Opening credits prologue: Once upon a time – in 1941 to be exact – there lived in a great, tall forest – called New York – eight men who were writing an encyclopedia. They were so wise they knew everything: the depth of the oceans, and what makes a glowworm glow, and what tune Nero fiddles while Rome was burning. But there was one thing about which they knew very little – as you will see…
I saw this movie yesterday (July 16th)- Barbara Stanwyck’s b-day. A clever/sexy/wise-cracking nightclub singer, Katherine “Sugarpuss” O’Shea (Stanwyck- who got an Oscar nod), needs to be kept on ice b/c her mobster bf Joe Lilac (Dana Andrews- slick and sharply-dressed) is suspected of murder and her testimony could get him the electric chair. A naive/tall/handsome professor, Bertram Potts (Gary Cooper- almost 40 and fabulous), meets Sugarpuss while researching an article on modern slang; in rom com fashion, their two worlds collide. When she hides out with Potts (and his 7 fellow nerdy profs), everyone learns something new! This is included among the AFI’s list of the Top 100 Funniest American Movies.
Potts: What’re you gonna do?
Sugarpuss: I’m going to show you what yum-yum is. Here’s yum. [kisses him] Here’s the other yum. [kisses him again] And here’s yum-yum. [gives a long kiss that knocks him backwards onto a chair]
To pick up slang for their script, screenwriters Billy Wilder and Charles Brackett visited the drugstore across the street from Hollywood High School, a burlesque house, and the Hollywood Park racetrack. When Cooper is taking notes of the newsboy’s slang, the marquee on the theater across the street advertises Snow White and the Seven Dwarfs (1937), an inside joke that refers to the script’s inspiration. There is even a promo photo showing the actors sitting in front of a Disney poster, each one in front of his corresponding dwarf: S.Z. Sakall – Dopey; Leonid Kinskey – Sneezy; Richard Haydn – Bashful; Henry Travers – Sleepy; Aubrey Mather – Happy; Tully Marshall – Grumpy, and Oskar Homolka – Doc. Lucille Ball wanted to play Sugarpuss, as she thought it was the kind of role that would win her an Oscar. She fought for the role and was eventually hired, but once producer Samuel Goldwyn found out that Stanwyck (recommended by Cooper) was available, he gave her the part instead. Andrews based his character on notorious gangster Bugsy Siegel, who owned the Formosa (a club across the street from Goldwyn Studios). Andrews used to go there after work; he had the suits, hats, and spats down pat.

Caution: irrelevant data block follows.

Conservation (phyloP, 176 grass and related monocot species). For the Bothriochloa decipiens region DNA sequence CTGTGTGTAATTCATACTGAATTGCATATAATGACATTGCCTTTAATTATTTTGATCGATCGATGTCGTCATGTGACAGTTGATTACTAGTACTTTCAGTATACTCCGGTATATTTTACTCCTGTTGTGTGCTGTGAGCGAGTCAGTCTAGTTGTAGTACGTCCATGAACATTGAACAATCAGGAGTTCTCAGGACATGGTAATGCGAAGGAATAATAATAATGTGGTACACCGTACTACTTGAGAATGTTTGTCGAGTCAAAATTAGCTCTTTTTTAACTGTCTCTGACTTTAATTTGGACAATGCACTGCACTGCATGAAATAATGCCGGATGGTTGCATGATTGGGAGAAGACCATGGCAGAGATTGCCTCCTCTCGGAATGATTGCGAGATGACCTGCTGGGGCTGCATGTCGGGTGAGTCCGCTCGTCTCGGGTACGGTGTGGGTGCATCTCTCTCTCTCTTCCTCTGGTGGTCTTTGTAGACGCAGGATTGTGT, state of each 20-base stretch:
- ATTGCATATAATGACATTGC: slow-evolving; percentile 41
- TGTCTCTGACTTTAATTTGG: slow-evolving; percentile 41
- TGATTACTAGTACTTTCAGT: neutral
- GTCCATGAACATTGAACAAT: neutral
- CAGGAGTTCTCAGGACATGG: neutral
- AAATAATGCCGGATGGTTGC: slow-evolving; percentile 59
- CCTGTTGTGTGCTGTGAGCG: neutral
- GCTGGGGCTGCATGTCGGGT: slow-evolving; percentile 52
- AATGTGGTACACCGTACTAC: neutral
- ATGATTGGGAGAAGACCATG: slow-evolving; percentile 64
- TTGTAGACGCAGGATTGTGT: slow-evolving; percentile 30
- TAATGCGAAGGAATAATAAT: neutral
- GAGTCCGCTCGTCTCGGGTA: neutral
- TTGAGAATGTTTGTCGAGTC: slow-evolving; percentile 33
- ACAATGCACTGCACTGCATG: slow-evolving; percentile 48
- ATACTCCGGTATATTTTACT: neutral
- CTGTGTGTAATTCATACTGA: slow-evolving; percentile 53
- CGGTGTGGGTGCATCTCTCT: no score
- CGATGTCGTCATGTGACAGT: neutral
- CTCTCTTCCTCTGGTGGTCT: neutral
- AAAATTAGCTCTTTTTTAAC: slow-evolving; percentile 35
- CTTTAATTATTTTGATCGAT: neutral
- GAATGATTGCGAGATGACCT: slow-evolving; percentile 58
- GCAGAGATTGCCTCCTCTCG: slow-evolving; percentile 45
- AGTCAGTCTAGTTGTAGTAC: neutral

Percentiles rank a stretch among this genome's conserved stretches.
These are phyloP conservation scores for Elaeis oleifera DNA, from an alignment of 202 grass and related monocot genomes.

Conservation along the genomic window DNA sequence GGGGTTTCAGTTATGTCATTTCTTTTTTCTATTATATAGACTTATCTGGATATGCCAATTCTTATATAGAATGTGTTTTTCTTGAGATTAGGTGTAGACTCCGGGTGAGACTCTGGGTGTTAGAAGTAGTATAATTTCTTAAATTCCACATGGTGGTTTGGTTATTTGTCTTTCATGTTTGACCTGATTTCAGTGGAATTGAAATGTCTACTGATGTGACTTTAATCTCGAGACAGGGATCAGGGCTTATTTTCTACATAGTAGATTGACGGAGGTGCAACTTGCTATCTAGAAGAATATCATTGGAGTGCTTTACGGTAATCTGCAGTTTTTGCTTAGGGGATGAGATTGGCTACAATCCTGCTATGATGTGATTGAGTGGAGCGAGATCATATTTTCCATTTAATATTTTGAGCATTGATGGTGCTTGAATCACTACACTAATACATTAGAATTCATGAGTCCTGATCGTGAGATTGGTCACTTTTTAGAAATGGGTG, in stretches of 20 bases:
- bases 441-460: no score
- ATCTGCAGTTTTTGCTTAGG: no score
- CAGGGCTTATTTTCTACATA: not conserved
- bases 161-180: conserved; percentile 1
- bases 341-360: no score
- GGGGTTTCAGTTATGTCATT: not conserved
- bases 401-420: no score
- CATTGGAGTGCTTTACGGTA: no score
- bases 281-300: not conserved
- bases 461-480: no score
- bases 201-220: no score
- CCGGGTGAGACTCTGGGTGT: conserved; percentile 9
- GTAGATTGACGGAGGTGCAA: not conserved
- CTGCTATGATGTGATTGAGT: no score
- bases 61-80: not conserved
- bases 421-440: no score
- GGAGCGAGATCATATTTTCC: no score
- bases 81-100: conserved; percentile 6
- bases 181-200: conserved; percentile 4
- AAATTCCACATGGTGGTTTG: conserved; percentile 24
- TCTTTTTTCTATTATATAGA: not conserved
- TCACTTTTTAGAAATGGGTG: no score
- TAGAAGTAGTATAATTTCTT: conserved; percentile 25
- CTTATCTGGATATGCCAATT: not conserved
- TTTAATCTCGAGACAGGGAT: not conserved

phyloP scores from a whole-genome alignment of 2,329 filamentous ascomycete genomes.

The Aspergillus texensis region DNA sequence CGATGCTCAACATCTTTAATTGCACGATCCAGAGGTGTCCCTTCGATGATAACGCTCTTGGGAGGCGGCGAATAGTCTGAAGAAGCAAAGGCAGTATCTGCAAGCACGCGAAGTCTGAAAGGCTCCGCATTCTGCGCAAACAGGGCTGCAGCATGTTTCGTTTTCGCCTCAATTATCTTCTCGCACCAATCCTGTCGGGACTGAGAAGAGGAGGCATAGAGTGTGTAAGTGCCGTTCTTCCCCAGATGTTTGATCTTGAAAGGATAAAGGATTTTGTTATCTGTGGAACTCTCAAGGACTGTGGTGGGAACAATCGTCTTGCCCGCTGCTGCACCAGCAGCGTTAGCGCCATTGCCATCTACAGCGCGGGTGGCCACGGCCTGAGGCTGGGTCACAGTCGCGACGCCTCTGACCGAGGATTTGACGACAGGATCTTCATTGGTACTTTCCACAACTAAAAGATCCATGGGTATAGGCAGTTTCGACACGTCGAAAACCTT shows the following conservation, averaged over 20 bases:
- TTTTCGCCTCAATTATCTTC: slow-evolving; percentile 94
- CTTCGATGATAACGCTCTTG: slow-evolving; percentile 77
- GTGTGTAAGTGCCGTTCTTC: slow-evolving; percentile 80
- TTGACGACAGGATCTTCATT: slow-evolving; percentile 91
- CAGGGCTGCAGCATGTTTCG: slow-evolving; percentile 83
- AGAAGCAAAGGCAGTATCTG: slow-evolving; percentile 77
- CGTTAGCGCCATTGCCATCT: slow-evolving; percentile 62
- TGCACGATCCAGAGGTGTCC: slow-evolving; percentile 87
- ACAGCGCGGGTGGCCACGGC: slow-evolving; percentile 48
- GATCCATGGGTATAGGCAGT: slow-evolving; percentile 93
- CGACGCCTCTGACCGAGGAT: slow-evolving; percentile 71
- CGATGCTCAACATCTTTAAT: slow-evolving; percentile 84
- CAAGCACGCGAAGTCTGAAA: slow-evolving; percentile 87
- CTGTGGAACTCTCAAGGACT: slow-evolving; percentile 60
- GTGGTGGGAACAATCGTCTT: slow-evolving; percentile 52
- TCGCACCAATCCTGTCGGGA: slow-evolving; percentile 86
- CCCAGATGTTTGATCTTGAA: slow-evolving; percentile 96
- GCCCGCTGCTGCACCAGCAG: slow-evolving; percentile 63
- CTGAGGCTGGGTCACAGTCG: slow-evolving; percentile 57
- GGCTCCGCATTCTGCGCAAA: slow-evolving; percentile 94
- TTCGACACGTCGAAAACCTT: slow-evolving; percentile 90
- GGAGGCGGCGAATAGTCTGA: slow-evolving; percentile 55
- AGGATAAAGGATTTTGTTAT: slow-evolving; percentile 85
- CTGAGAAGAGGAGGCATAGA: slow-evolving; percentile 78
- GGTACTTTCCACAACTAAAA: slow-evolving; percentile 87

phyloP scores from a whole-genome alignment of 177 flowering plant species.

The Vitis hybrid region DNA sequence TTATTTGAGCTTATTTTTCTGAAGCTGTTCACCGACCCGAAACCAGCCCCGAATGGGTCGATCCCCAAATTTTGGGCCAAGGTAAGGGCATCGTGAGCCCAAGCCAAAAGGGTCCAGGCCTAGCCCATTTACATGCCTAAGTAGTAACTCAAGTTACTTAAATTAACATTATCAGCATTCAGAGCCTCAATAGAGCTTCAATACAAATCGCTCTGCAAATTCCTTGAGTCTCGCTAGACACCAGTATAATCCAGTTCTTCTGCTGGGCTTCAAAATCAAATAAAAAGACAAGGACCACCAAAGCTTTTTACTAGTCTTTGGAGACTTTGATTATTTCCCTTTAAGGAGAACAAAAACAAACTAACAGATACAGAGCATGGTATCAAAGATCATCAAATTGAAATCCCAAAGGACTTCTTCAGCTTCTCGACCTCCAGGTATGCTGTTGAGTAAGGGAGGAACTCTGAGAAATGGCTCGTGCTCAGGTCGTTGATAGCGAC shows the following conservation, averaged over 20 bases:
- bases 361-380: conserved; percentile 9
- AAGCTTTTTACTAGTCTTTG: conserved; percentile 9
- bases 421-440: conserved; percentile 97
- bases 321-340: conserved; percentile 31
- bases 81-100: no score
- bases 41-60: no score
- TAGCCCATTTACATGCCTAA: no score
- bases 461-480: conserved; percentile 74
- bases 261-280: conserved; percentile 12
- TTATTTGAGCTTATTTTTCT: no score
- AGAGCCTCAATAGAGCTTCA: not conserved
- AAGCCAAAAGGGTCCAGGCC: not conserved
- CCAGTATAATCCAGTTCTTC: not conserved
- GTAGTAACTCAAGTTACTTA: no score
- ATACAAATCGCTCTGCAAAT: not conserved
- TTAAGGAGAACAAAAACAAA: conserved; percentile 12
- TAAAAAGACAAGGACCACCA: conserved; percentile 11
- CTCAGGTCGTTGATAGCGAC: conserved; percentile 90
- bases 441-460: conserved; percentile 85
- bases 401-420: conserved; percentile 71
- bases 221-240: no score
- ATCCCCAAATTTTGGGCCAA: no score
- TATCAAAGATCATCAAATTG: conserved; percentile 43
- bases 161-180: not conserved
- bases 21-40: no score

Miss Bragg: That is the kind of woman that makes whole civilizations topple!
One of Gene Krupa’s four trumpet players was Roy Eldridge, the only Black man in the band (briefly seen in the film). To avoid offending white audiences in the Jim Crow South, the studio and director Howard Hawks came up w/ a plan. The reels of a movie were shown using two alternating projectors. Sixteen mins. into the film, Stanwyck comes on, sings “Drum Boogie” (Martha Tilton provided the voice) w/ the band, and Eldridge stands to perform his trumpet solo. When the song is over, Stanwyck leaves the stage and the first reel ends. As the next reel begins, she returns for an encore, the band is still in place and the audience is still applauding; however, Eldridge has been removed from the band. By simply switching projectors before Stanwyck’s first entry, a projectionist could “edit out” Eldridge.
Sugarpuss: [about Potts] Yes, I love him. I love those hick shirts he wears with the boiled cuffs and the way he always has his vest buttoned wrong. Looks like a giraffe, and I love him. I love him because he’s the kind of a guy that gets drunk on a glass of buttermilk, and I love the way he blushes right up over his ears. Love him because he doesn’t know how to kiss, the jerk!
After surviving quarantine life, all of us know about being house-bound, lonely, and out of touch w/ the world (though we aren’t working on a set of encyclopedias)! It’s obvious that the the (also nerdy) Miss Totten has a crush on Potts; when she comes by for a meeting re: financing their work, the other profs urge him to be nice to her. In just a few days, Potts wins over Sugarpuss by being kind, thoughtful, and respectful (traits that her bf doesn’t possess). She teaches the profs re: current songs and how to dance the cha-cha- it’s sweet and funny. Check this movie out if you want a laugh!
 A very funny, sprightly film, fast-paced and full of wonderful performances. Stanwyck is glowingly wonderful, but I still can’t get over Cooper’s wonderful characterization of a supremely attractive total geek. If that sounds like a contradiction in terms, see the movie and you’ll realize it’s true.
 I really liked the way that every one of the nerdy professors is tempted to correct every mistake made by the others. But the gags throughout the movie are really something. Hilarious.
 “Ball of Fire” shows pre-Pearl Harbor comedic Hollywood at its zenith.
 The expressions of the day are dated and humorous and there are so many you can’t count them all. Some are stupid; some are hilarious… which is what you get with most comedies anyway. Not every line hits the mark, but a lot do in this one.
-Excerpts from IMDB reviews